A monster dunk on the Boston Celtics Jason Terry led to Terry being pronounced dead on Wikipedia.
Forty years later, corporate America beholds the monster it created.
monster may have to put out most of its fires behind the scenes, Ignon says.
In an attempt to vanquish the monster, the superheroes step in and pummel him, knocking him to the ground.
A monster, Mayer says, would have let the cellar babies die.
The Count, it appeared, was a monster of jealousy—he had led her a dreadful life.
But in those days a father who demanded obedience wasn't considered a monster.
Hidesato, without a moment's hesitation, climbed over the monster and proceeded on his way.
But Theseus by this time had leaped up, and caught the monster off his guard.
Here was another undercurrent, driving a monster iceberg through a field of broken ice at the rate of four knots per hour!
early 14c., "malformed animal or human, creature afflicted with a birth defect," from Old French monstre, mostre "monster, monstrosity" (12c.), and directly from Latin monstrum "divine omen, portent, sign; abnormal shape; monster, monstrosity," figuratively "repulsive character, object of dread, awful deed, abomination," from root of monere "warn" (see monitor (n.)). Abnormal or prodigious animals were regarded as signs or omens of impending evil. Extended by late 14c. to imaginary animals composed of parts of creatures (centaur, griffin, etc.). Meaning "animal of vast size" is from 1520s; sense of "person of inhuman cruelty or wickedness" is from 1550s. As an adjective, "of extraordinary size," from 1837. In Old English, the monster Grendel was an aglæca, a word related to aglæc "calamity, terror, distress, oppression."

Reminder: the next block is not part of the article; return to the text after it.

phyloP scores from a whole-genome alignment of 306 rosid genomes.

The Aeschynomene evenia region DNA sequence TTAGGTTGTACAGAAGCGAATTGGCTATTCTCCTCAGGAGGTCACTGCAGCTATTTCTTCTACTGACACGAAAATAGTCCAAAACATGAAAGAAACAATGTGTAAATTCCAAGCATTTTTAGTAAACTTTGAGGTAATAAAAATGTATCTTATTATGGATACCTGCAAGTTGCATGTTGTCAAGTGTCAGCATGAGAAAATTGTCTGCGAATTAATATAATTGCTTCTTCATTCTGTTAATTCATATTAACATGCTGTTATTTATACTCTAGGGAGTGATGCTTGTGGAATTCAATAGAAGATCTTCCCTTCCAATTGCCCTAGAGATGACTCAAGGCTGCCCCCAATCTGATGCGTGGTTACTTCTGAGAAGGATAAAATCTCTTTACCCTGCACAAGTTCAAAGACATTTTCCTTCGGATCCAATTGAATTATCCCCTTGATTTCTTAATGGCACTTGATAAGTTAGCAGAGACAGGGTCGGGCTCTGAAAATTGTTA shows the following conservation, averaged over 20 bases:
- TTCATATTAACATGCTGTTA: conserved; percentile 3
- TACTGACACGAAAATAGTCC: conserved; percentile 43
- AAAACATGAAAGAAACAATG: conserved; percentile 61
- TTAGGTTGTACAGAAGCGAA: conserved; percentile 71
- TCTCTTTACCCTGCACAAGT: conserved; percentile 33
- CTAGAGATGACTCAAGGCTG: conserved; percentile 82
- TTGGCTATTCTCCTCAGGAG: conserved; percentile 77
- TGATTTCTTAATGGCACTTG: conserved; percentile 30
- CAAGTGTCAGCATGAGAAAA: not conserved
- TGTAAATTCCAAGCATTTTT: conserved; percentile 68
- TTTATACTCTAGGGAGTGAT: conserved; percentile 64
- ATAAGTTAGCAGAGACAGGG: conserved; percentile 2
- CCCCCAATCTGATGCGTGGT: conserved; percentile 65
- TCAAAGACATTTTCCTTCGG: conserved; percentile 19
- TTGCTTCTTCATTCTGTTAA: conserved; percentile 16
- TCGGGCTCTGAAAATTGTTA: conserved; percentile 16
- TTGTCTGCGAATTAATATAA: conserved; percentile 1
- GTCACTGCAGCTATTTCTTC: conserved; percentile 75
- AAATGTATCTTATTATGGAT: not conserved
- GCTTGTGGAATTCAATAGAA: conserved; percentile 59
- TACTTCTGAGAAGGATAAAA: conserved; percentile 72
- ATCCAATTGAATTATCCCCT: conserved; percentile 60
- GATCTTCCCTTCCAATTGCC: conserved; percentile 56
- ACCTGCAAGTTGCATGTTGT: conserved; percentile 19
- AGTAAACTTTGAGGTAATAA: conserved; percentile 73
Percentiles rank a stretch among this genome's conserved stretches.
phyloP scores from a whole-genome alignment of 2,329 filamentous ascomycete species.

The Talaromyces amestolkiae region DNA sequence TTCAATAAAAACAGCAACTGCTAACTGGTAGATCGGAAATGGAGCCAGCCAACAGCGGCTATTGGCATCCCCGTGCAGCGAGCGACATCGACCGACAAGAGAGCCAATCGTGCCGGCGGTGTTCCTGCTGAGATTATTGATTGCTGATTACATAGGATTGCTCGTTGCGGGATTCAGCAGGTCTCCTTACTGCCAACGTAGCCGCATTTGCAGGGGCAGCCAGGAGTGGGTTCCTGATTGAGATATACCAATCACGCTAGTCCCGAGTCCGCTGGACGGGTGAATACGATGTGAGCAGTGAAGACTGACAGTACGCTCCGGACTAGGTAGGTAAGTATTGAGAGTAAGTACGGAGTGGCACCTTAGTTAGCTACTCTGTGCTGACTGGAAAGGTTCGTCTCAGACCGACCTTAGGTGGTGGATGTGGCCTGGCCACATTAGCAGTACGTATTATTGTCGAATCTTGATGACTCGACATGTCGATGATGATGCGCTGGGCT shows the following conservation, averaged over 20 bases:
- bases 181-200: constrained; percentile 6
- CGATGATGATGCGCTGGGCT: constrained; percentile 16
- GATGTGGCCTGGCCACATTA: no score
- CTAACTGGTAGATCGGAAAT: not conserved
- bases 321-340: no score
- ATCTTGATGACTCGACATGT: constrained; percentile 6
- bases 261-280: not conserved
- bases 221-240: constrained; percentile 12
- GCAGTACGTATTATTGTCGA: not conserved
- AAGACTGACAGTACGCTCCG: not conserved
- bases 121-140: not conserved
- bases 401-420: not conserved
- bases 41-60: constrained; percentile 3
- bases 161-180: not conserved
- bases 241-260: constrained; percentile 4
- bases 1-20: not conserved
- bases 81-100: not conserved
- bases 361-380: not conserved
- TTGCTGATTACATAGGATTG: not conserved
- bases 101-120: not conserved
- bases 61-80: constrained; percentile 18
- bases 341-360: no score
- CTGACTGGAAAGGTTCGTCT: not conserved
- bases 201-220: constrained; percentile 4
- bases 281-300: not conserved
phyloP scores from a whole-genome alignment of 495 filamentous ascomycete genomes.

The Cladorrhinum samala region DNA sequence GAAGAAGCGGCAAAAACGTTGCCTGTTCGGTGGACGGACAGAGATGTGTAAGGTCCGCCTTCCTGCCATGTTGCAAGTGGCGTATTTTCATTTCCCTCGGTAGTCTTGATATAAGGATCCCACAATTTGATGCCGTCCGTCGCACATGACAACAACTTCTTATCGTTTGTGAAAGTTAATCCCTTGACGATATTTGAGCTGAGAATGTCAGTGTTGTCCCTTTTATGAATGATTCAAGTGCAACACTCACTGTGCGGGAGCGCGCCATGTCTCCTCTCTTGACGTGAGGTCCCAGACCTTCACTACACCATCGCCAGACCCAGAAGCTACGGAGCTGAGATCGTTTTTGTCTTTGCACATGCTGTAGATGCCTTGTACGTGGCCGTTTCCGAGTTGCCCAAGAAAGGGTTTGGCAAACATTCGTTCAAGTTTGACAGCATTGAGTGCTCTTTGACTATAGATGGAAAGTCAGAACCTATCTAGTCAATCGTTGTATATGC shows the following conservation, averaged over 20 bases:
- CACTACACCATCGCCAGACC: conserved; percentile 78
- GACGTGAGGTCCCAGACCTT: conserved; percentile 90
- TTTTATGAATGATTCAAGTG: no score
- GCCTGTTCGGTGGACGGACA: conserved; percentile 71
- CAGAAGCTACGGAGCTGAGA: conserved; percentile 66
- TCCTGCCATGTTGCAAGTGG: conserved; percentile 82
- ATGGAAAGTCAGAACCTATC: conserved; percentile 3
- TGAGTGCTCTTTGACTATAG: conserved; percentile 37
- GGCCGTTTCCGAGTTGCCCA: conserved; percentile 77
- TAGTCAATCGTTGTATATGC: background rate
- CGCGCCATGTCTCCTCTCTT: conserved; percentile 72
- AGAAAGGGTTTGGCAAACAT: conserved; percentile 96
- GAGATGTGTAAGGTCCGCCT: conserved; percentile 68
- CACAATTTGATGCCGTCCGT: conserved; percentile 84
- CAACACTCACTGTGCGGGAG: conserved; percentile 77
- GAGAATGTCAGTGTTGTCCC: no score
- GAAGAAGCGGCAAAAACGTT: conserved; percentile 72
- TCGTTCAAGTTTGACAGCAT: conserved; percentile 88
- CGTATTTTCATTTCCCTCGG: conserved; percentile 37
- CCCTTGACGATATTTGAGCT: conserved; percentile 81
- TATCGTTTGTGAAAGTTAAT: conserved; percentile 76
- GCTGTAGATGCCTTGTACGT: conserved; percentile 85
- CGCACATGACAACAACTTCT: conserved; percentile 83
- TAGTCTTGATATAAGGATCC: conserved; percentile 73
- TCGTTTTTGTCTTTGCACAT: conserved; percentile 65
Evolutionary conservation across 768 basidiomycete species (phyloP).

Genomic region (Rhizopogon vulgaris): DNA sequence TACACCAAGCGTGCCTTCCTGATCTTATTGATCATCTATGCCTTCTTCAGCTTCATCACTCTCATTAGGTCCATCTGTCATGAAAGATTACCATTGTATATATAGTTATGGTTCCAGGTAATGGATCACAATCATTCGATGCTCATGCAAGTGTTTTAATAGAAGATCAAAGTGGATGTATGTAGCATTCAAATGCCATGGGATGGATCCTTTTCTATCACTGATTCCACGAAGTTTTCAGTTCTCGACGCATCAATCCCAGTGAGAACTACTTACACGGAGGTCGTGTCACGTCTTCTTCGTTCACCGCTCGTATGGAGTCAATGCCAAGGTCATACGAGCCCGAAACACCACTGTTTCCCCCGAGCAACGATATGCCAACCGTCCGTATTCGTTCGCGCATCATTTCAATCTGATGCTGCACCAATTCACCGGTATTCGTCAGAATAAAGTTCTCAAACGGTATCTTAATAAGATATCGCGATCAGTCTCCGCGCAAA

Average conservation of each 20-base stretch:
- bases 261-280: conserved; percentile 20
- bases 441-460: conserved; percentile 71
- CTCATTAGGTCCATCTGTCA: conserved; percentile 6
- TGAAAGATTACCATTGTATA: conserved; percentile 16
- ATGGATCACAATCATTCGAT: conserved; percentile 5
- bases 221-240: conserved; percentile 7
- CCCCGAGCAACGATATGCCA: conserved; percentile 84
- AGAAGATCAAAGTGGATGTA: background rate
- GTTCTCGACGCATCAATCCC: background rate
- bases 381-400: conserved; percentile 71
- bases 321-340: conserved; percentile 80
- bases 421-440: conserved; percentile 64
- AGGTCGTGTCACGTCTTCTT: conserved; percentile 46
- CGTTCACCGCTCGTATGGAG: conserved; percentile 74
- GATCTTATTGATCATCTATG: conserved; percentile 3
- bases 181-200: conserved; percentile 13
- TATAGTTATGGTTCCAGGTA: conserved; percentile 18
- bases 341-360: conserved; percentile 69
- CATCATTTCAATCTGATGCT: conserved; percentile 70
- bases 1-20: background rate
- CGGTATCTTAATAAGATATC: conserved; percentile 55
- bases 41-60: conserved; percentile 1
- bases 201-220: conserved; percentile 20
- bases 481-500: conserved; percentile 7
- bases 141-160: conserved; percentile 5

monster mon·ster (mŏn'stər)
An animal, a plant, or other organism having structural defects or deformities.
A fetus or an infant that is grotesquely abnormal and usually not viable.